The funny thing is, IT – you know, IT – is not even the biggest story.
Nor are the riots in France by the Gilets Jaunes.
That title goes to Sir David Attenborough.
Fear not, he’s not just backed the Mussolini for Uxbridge and South Ruislip, Boris Johnson.
As I say, that’s not really the big story.
Instead, the real tale is about climate and our survival.
Attenborough earns the accolade of 2018’s most important story because he is a moderate.
For many years, people in the green movement urged him to speak about the scientific fact of climate change in more newsworthy terms.
He resisted on the grounds that the people had heard enough of disaster, and it had become a turn off.
This is something the green movement knew itself – the 1980s blitz of apocalyptic headlines around the newly discovered hole in the ozone layer had bumped up eco issues on the political agenda, but has also made people doubt it was quite that bad.
Being told the end of the world is nigh is both very alarming and a bit dull without calamity to prove the point.
By the 1990s, the green movement was trying to move away from “We are all doomed” to more manageable ideas such as recycling.
The drama of Greenpeace driving speed boats at whaling ships or oil platforms had worn off – though quite why the greens were to blame for the tropes of 24-hour news media was not entirely clear.
Eco activists knew they had to play the media, but struggled with the fact that all their policies, and many of the threatened outcomes, were of an astonishing scale.
Counter-intuitively, they had to take huge stories and make them look small.
Attenborough, a thoroughly neutral figure, which makes him the best politician for the early 21st century, had resisted tales of eco disaster.
Instead of shouting gloom through the screen, he showed us the world in a detail we’d never seen.
His documentary truth was greater than any sermon – he cut through prejudice about eco issues by showing life as it was.
This year was the year he changed, and the debate changed because of it.
The nice man who whispers by animals in the mid-distance is the one now telling us we face catastrophe.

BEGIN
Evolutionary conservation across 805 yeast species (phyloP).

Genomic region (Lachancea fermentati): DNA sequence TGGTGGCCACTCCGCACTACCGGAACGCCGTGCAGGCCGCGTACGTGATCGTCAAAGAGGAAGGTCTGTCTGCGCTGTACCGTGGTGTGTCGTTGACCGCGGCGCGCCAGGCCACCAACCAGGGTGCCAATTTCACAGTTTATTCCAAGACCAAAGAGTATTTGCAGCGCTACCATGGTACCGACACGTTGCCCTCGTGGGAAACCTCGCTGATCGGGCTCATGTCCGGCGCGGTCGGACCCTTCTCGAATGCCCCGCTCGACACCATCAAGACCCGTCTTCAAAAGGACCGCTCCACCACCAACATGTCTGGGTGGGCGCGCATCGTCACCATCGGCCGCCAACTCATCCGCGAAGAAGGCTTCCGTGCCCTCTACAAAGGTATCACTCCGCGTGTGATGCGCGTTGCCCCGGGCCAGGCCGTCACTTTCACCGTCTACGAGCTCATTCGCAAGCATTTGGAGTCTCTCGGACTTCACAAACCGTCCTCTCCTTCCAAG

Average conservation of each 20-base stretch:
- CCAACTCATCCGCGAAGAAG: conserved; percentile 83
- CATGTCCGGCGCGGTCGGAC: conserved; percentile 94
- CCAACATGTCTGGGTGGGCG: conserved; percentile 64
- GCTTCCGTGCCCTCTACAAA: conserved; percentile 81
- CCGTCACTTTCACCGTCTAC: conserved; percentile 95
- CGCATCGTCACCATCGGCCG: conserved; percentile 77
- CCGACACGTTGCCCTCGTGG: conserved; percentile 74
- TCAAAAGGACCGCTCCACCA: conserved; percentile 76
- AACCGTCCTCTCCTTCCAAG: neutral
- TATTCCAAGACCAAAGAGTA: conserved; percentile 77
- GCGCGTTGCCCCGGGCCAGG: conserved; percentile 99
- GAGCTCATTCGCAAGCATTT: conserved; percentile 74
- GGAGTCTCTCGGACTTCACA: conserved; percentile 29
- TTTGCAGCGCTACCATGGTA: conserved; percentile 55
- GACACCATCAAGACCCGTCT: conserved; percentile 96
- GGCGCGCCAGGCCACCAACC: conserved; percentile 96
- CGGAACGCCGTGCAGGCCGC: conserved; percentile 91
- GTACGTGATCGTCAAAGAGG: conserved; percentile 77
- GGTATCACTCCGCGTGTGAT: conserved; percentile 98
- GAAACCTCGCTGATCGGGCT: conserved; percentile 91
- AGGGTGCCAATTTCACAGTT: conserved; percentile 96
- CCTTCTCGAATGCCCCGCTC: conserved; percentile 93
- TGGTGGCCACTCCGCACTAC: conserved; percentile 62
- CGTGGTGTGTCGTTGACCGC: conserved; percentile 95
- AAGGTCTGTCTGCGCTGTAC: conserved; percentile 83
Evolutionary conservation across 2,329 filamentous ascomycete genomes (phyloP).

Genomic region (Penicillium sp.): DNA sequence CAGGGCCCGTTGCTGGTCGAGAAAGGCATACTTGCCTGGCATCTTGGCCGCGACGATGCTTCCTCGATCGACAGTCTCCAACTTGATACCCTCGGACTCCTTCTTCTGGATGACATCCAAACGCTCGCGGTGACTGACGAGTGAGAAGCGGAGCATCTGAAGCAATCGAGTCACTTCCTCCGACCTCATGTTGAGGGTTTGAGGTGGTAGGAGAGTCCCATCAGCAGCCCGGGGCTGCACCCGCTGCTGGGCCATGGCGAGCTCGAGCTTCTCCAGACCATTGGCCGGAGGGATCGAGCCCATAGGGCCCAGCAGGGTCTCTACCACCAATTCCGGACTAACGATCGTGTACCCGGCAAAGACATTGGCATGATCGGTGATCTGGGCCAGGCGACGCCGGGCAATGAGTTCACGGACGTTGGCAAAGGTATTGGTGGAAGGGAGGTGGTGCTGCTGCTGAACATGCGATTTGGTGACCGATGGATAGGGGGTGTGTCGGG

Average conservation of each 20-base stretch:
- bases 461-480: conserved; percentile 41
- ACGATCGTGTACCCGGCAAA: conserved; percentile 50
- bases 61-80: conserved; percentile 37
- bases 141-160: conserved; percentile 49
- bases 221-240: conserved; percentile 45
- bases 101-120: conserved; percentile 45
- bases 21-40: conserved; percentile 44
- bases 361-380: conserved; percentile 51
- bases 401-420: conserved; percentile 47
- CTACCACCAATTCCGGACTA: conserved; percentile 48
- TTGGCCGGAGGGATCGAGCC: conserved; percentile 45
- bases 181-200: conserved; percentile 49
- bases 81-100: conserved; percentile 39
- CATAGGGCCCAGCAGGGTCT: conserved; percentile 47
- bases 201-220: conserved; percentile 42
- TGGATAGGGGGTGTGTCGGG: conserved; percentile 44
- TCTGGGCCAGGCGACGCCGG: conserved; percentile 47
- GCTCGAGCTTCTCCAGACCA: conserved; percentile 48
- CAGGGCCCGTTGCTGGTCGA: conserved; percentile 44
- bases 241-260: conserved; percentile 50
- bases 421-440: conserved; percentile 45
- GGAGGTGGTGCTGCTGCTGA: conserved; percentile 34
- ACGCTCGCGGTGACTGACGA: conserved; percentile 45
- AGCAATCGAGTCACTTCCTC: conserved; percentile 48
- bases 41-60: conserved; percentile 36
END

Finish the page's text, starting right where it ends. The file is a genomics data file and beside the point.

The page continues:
We are the livestock in the background.
“Right now we are facing a man-made disaster of global scale, our greatest threat in thousands of years: climate change. If we don’t take action, the collapse of our civilisations and the extinction of much of the natural world is on the horizon,” he told a conference in Katowice, Poland.
The human brain appears programmed to deny endings.
We know we are going to die, for example, but that diagnosis always surprises.
We imagine pain happens to others, and death isn’t for us.
So with the planet – nobody thinks it’s going to happen to their Earth.
Attenborough is trying to tell you and me that, like cancer, like heart disease, like the inevitable business of death, just because climate change is not catastrophic yet, it will happen.
Not the end of the world – but the end of the human world.
The planet will spin, nature will continue.
It’s only our version of the world that will no longer exist.
Our star, among a billion others, will still be in the universe, but we may not.
Sir David was speaking at the 24th Conference of the parties to the United Nations Framework Convention on Climate Change (COP24).
“The world’s people have spoken. Time is running out. They want you, the decision-makers, to act now. Leaders of the world, you must lead. The continuation of civilisations and the natural world upon which we depend is in your hands,” he implored.
COP24 effectively ends today, the delegates gone and the declarations signed.
The World Bank has doubled its budget for climate projects to $200 billion, the German Government are to spend more on green matters and success stories about nations cutting CO2 emission have been shared.
However, the most authoritative report on the world’s climate was not adopted. The United States, Russia, Kuwait and Saudi Arabia objected to the IPCC report, which says the world has missed the target of 1.5C warming and is now heading for 3C above the average for the past few millennia.
The political rejection was odd given the report had been commissioned by COP21 in 2015.
The study concludes that “rapid, far-reaching and unprecedented changes in all aspects of society” are needed if we are to avert disaster.
Political populism feeds off resistance to “rapid” change.
Notoriously Trump pulled the USA out of the Paris Agreement of 2015, and has since mocked other nations for playing the green game.
He advocates coal-powered energy production and industry, knowing this to be a major source of CO2.
Those Paris riots are driven by people angry at increased fuel prices – which France has now had to delay.
And quite what Brexit does for the most important issue of the age is not clear.
Thank earth for Sir David, and reject populism.